Rabbit/Hare

Rabbits and hares look very similar and both are quite recognizable with their long hind legs and long ears. However, hares tend to weigh more and have larger hind feet than rabbits. Two species are found in Michigan, the cottontail rabbit and the snowshoe hare.

Both rabbits and hares are species adapted to being food for predators, such as hawks, owls, coyote, and foxes. They are able to reproduce at a fast rate and early age so their populations can tolerate a high level of predation. Cottontails are a species best adapted to southern Michigan’s landscape and weather. Snowshoe hares are best adapted to the higher snowfall and dense forests of northern Michigan.

Cottontail rabbit

  • Cottontail rabbits can be found throughout most of Michigan but are less common in the northern portions of the state.
  • Cottontail’s prefer areas with ample vegetation and hiding places such as brush piles and thickets.
  • Summertime foods include grasses, clover, and garden vegetables.
  • In the winter, cottontails eat twigs, buds, and bark of many shrubs.
  • Breeding can take place between March and September and adult females could have up to three litters in a year. Rabbits can breed at 2-3 months old. Females from the first spring litter can breed that same summer.
  • Baby rabbits are born about a month later with little hair and their eyes closed. A cottontail’s litter is usually 3 to 8 babies. The mother only visits her nest once or twice a day to nurse her young. After about three weeks the young rabbits are weaned and on their own.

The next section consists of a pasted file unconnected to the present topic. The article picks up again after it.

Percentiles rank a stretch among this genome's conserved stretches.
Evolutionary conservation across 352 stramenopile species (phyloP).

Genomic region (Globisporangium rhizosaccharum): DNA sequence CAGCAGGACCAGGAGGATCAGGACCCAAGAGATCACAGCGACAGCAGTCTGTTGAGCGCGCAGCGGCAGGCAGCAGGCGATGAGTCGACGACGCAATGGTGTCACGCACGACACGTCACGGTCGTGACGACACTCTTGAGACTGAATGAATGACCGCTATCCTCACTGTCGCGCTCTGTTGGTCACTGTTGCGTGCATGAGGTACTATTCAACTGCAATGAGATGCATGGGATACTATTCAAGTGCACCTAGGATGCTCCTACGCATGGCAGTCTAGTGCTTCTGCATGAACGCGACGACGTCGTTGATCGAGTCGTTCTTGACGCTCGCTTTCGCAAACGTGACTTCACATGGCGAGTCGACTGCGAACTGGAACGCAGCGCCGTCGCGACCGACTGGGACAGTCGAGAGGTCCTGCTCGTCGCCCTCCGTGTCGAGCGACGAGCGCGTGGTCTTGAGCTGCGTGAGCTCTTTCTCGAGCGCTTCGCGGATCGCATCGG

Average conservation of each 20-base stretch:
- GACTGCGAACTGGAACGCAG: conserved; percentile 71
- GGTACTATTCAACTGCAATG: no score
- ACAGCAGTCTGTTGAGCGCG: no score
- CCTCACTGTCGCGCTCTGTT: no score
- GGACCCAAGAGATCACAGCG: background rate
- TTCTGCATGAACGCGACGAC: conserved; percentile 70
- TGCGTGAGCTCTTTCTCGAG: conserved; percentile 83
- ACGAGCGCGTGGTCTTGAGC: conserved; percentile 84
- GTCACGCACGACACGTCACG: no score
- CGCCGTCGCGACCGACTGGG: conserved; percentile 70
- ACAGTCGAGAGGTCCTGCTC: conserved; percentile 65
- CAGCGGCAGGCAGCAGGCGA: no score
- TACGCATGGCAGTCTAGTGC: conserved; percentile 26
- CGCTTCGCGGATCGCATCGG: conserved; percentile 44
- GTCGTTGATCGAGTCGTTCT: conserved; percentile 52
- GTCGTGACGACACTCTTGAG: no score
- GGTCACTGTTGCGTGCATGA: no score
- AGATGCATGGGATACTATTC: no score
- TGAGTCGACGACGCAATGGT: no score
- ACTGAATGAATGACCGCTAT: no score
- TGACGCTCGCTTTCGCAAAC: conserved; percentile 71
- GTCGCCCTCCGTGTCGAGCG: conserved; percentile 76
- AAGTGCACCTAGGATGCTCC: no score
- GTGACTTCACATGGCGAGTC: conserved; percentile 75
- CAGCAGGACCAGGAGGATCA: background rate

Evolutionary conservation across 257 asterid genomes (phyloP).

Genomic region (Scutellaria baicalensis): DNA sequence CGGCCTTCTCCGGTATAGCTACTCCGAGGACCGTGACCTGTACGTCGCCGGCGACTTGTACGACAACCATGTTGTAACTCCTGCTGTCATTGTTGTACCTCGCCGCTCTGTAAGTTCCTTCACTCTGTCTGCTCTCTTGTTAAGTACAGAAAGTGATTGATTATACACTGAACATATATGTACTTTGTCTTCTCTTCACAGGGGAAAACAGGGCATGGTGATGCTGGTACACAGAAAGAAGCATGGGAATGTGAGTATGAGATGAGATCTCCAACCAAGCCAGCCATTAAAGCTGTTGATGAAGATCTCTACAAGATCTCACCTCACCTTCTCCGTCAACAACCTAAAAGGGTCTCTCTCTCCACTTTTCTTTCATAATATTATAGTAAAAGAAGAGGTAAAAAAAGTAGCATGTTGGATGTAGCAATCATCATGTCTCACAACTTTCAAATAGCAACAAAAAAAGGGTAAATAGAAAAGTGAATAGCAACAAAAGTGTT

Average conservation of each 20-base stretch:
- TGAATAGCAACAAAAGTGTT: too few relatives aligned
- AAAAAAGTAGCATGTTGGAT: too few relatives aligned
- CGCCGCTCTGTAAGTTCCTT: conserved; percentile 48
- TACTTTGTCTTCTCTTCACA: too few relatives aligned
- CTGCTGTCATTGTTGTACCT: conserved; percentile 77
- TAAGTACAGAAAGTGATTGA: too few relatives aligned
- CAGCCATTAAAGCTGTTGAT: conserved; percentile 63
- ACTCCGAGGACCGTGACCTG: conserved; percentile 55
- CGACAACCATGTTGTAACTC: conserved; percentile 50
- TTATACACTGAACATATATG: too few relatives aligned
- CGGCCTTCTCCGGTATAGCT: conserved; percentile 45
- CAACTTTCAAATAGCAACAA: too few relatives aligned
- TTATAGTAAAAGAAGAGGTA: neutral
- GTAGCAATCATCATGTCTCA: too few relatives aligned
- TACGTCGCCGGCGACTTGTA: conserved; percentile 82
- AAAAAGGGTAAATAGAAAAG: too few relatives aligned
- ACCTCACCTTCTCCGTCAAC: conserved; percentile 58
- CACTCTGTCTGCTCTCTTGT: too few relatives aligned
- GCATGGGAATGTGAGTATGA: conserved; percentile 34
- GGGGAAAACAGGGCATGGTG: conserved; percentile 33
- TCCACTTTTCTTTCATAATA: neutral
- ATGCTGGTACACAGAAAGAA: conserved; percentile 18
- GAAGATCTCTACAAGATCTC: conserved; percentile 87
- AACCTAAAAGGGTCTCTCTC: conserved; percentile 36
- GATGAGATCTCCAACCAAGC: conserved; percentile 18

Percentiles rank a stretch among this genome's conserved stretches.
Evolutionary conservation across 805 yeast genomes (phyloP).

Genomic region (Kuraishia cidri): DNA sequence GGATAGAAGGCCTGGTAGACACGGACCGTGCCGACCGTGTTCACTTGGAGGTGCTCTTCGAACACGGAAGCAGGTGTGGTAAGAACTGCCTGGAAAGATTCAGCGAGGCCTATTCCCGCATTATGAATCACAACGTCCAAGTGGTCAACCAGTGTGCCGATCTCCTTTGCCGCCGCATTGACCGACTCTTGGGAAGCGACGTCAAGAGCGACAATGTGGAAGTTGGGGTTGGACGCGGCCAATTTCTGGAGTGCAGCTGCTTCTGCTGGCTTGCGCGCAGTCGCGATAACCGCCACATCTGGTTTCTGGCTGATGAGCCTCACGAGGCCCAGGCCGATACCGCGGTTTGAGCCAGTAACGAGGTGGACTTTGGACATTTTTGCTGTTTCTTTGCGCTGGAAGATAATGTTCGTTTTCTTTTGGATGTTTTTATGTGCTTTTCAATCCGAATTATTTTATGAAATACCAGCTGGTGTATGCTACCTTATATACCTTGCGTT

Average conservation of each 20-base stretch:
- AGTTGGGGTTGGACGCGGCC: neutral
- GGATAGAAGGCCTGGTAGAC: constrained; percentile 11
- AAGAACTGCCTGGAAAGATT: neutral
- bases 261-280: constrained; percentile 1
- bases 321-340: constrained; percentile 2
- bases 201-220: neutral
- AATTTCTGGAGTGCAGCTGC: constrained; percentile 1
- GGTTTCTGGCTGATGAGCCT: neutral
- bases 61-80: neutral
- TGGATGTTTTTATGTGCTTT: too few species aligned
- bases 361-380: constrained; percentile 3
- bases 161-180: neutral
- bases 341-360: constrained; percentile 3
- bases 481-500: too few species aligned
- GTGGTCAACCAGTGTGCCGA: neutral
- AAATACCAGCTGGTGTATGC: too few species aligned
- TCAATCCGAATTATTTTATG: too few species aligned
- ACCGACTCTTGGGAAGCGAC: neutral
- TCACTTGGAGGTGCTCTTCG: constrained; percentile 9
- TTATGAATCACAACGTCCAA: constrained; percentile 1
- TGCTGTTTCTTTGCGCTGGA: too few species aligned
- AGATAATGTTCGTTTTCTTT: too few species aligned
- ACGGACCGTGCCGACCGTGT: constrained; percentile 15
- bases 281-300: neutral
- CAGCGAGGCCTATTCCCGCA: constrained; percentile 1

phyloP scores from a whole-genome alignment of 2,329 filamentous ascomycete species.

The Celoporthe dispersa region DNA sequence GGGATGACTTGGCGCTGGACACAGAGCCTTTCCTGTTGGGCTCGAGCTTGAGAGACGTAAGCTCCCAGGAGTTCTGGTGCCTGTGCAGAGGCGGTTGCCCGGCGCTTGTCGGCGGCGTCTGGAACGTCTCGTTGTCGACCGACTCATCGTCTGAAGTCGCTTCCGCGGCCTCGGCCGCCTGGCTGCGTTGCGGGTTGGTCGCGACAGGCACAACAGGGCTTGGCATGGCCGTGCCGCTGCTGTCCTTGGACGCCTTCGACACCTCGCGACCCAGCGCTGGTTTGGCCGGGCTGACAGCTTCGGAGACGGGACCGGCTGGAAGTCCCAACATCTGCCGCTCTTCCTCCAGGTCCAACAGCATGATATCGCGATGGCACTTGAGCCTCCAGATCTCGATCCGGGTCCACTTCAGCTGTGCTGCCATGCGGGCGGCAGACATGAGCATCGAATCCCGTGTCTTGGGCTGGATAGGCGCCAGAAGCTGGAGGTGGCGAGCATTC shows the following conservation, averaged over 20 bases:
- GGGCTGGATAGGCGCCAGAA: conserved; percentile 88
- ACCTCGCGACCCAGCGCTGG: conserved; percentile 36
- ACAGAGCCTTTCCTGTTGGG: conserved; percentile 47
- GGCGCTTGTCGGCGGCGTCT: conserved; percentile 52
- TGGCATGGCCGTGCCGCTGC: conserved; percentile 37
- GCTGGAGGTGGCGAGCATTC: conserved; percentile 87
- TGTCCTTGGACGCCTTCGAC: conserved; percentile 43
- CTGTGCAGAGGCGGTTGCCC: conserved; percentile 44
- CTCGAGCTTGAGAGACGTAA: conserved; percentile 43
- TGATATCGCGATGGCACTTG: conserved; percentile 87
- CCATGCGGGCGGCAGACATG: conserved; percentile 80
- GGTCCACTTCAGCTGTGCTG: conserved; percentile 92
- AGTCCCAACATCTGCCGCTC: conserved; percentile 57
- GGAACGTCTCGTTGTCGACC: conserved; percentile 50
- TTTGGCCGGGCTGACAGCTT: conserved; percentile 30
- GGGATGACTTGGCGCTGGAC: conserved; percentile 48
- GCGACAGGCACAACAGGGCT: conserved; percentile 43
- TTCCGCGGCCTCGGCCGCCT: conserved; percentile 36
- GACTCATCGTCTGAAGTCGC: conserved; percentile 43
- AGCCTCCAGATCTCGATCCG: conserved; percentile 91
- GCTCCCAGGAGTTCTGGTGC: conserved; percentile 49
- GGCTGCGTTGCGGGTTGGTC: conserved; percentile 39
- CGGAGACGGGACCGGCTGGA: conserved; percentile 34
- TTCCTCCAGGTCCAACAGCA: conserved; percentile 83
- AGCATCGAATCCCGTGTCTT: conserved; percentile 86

• Many predators seek cottontails as prey such as coyote, fox, hawks and owls.
  • Learn more about the cottontail rabbit.

Snowshoe hare

  • Snowshoe hares are primarily found in the northern two-thirds of Michigan.
  • Snowshoe’s prefer forests with thick understory and is often found in places like coniferous forests, cedar bogs, and spruce swamps.
  • Snowshoe hares are well adapted for snow with their large hind feet, which help the animal travel over the snow. Snowshoes also lose their brown summer fur and get a white coat for the winter, giving it excellent camouflage.
  • Hares eat grasses, buds of woody plants, and needles from conifers. Snowshoe hares may even eat meat and scavenge a meal from a carcass!
  • Breeding takes place between March and September and adult females may have 2 to 4 litters a year. Young are born after about a month and the female simply hides them under a log or shrub. Young snowshoe hares are born fully furred and their eyes are open (unlike cottontails). Young snowshoes also will hide in separate places and only come together once a day for feeding and they are weaned after about four weeks.
  • Predators like large owls and coyotes will prey on snowshoes.
  • Learn more about the snowshoe hare.

Rabbit/Hare hunting

  • Small game hunting for species such as rabbits and hares is a great way to recreate and put wild game on the table. Rabbit and hare seasons are based on principles of wildlife management that allow for the harvest of animals from the population sustainably. Populations can be monitored through harvest surveys and other data to ensure harvest regulations are appropriate and that populations are managed appropriately.
  • Learn more about rabbit and hare hunting.